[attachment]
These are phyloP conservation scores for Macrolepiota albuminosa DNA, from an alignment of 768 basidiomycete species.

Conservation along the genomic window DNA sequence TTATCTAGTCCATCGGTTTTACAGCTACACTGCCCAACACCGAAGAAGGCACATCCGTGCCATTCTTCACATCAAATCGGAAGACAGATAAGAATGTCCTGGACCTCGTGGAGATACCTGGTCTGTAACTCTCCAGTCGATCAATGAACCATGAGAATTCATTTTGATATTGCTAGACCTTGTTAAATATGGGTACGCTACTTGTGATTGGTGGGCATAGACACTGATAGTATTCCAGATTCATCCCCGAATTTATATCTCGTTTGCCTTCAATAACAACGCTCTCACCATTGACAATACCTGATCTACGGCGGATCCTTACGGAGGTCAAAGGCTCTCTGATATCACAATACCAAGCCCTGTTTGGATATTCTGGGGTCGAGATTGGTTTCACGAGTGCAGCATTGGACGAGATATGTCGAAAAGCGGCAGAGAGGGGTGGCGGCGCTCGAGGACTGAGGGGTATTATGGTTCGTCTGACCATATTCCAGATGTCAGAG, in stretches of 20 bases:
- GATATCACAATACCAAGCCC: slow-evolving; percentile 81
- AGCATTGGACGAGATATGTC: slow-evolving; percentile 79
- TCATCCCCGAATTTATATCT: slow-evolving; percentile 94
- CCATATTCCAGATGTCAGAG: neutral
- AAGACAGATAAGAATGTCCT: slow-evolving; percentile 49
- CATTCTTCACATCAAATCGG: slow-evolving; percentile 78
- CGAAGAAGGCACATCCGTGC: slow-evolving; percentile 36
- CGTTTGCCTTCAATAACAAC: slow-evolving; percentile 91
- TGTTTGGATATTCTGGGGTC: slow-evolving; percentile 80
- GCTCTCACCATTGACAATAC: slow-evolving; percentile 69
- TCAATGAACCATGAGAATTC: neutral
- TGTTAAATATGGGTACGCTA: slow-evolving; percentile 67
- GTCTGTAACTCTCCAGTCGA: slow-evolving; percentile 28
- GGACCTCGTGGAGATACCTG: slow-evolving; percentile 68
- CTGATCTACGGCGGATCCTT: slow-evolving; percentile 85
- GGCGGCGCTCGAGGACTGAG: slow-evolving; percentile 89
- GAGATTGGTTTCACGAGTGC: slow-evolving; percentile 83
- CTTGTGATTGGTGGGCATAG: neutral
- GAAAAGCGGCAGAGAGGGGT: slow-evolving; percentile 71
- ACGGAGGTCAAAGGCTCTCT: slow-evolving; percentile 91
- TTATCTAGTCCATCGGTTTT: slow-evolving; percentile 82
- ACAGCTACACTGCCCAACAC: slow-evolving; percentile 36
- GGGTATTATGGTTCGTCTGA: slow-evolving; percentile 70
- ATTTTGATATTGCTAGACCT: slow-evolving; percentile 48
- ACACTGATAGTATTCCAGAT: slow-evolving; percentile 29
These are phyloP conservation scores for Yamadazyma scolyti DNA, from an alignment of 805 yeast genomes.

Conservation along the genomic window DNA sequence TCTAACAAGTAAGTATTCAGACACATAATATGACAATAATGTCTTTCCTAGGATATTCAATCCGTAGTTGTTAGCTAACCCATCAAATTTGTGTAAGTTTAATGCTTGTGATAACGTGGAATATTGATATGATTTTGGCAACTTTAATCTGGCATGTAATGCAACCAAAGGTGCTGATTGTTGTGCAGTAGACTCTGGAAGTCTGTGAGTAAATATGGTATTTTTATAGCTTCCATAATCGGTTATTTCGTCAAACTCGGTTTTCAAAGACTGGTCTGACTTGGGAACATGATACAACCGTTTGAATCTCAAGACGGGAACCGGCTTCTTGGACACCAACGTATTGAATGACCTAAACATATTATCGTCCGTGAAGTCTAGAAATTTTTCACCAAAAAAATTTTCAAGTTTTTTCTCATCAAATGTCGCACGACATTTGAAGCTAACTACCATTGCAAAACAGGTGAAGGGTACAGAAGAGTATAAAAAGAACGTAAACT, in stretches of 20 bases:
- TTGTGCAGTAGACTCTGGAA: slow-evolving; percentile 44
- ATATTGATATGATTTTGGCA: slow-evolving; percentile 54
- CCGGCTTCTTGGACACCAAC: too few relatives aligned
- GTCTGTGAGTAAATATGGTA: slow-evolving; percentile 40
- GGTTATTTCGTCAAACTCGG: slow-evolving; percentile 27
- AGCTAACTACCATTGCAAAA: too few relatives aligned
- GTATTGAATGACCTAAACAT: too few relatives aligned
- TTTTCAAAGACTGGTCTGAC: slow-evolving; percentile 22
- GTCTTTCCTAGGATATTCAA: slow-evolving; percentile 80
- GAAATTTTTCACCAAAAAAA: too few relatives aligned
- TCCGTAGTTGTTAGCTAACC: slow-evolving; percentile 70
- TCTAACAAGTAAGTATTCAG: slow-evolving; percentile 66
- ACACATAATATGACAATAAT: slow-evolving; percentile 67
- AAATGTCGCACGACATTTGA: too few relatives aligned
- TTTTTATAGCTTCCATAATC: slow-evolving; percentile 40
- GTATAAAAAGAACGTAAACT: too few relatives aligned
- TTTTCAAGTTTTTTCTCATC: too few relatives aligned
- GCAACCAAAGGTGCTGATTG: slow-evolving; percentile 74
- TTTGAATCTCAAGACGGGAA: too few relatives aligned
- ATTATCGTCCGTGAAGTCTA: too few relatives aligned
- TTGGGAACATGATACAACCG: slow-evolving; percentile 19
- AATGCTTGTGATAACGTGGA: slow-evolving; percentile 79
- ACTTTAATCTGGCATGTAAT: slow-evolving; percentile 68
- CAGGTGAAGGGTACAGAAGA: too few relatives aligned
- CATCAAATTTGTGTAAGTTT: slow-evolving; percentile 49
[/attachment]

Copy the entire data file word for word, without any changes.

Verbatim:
These are phyloP conservation scores for Macrolepiota albuminosa DNA, from an alignment of 768 basidiomycete species.

Conservation along the genomic window DNA sequence TTATCTAGTCCATCGGTTTTACAGCTACACTGCCCAACACCGAAGAAGGCACATCCGTGCCATTCTTCACATCAAATCGGAAGACAGATAAGAATGTCCTGGACCTCGTGGAGATACCTGGTCTGTAACTCTCCAGTCGATCAATGAACCATGAGAATTCATTTTGATATTGCTAGACCTTGTTAAATATGGGTACGCTACTTGTGATTGGTGGGCATAGACACTGATAGTATTCCAGATTCATCCCCGAATTTATATCTCGTTTGCCTTCAATAACAACGCTCTCACCATTGACAATACCTGATCTACGGCGGATCCTTACGGAGGTCAAAGGCTCTCTGATATCACAATACCAAGCCCTGTTTGGATATTCTGGGGTCGAGATTGGTTTCACGAGTGCAGCATTGGACGAGATATGTCGAAAAGCGGCAGAGAGGGGTGGCGGCGCTCGAGGACTGAGGGGTATTATGGTTCGTCTGACCATATTCCAGATGTCAGAG, in stretches of 20 bases:
- GATATCACAATACCAAGCCC: slow-evolving; percentile 81
- AGCATTGGACGAGATATGTC: slow-evolving; percentile 79
- TCATCCCCGAATTTATATCT: slow-evolving; percentile 94
- CCATATTCCAGATGTCAGAG: neutral
- AAGACAGATAAGAATGTCCT: slow-evolving; percentile 49
- CATTCTTCACATCAAATCGG: slow-evolving; percentile 78
- CGAAGAAGGCACATCCGTGC: slow-evolving; percentile 36
- CGTTTGCCTTCAATAACAAC: slow-evolving; percentile 91
- TGTTTGGATATTCTGGGGTC: slow-evolving; percentile 80
- GCTCTCACCATTGACAATAC: slow-evolving; percentile 69
- TCAATGAACCATGAGAATTC: neutral
- TGTTAAATATGGGTACGCTA: slow-evolving; percentile 67
- GTCTGTAACTCTCCAGTCGA: slow-evolving; percentile 28
- GGACCTCGTGGAGATACCTG: slow-evolving; percentile 68
- CTGATCTACGGCGGATCCTT: slow-evolving; percentile 85
- GGCGGCGCTCGAGGACTGAG: slow-evolving; percentile 89
- GAGATTGGTTTCACGAGTGC: slow-evolving; percentile 83
- CTTGTGATTGGTGGGCATAG: neutral
- GAAAAGCGGCAGAGAGGGGT: slow-evolving; percentile 71
- ACGGAGGTCAAAGGCTCTCT: slow-evolving; percentile 91
- TTATCTAGTCCATCGGTTTT: slow-evolving; percentile 82
- ACAGCTACACTGCCCAACAC: slow-evolving; percentile 36
- GGGTATTATGGTTCGTCTGA: slow-evolving; percentile 70
- ATTTTGATATTGCTAGACCT: slow-evolving; percentile 48
- ACACTGATAGTATTCCAGAT: slow-evolving; percentile 29
These are phyloP conservation scores for Yamadazyma scolyti DNA, from an alignment of 805 yeast genomes.

Conservation along the genomic window DNA sequence TCTAACAAGTAAGTATTCAGACACATAATATGACAATAATGTCTTTCCTAGGATATTCAATCCGTAGTTGTTAGCTAACCCATCAAATTTGTGTAAGTTTAATGCTTGTGATAACGTGGAATATTGATATGATTTTGGCAACTTTAATCTGGCATGTAATGCAACCAAAGGTGCTGATTGTTGTGCAGTAGACTCTGGAAGTCTGTGAGTAAATATGGTATTTTTATAGCTTCCATAATCGGTTATTTCGTCAAACTCGGTTTTCAAAGACTGGTCTGACTTGGGAACATGATACAACCGTTTGAATCTCAAGACGGGAACCGGCTTCTTGGACACCAACGTATTGAATGACCTAAACATATTATCGTCCGTGAAGTCTAGAAATTTTTCACCAAAAAAATTTTCAAGTTTTTTCTCATCAAATGTCGCACGACATTTGAAGCTAACTACCATTGCAAAACAGGTGAAGGGTACAGAAGAGTATAAAAAGAACGTAAACT, in stretches of 20 bases:
- TTGTGCAGTAGACTCTGGAA: slow-evolving; percentile 44
- ATATTGATATGATTTTGGCA: slow-evolving; percentile 54
- CCGGCTTCTTGGACACCAAC: too few relatives aligned
- GTCTGTGAGTAAATATGGTA: slow-evolving; percentile 40
- GGTTATTTCGTCAAACTCGG: slow-evolving; percentile 27
- AGCTAACTACCATTGCAAAA: too few relatives aligned
- GTATTGAATGACCTAAACAT: too few relatives aligned
- TTTTCAAAGACTGGTCTGAC: slow-evolving; percentile 22
- GTCTTTCCTAGGATATTCAA: slow-evolving; percentile 80
- GAAATTTTTCACCAAAAAAA: too few relatives aligned
- TCCGTAGTTGTTAGCTAACC: slow-evolving; percentile 70
- TCTAACAAGTAAGTATTCAG: slow-evolving; percentile 66
- ACACATAATATGACAATAAT: slow-evolving; percentile 67
- AAATGTCGCACGACATTTGA: too few relatives aligned
- TTTTTATAGCTTCCATAATC: slow-evolving; percentile 40
- GTATAAAAAGAACGTAAACT: too few relatives aligned
- TTTTCAAGTTTTTTCTCATC: too few relatives aligned
- GCAACCAAAGGTGCTGATTG: slow-evolving; percentile 74
- TTTGAATCTCAAGACGGGAA: too few relatives aligned
- ATTATCGTCCGTGAAGTCTA: too few relatives aligned
- TTGGGAACATGATACAACCG: slow-evolving; percentile 19
- AATGCTTGTGATAACGTGGA: slow-evolving; percentile 79
- ACTTTAATCTGGCATGTAAT: slow-evolving; percentile 68
- CAGGTGAAGGGTACAGAAGA: too few relatives aligned
- CATCAAATTTGTGTAAGTTT: slow-evolving; percentile 49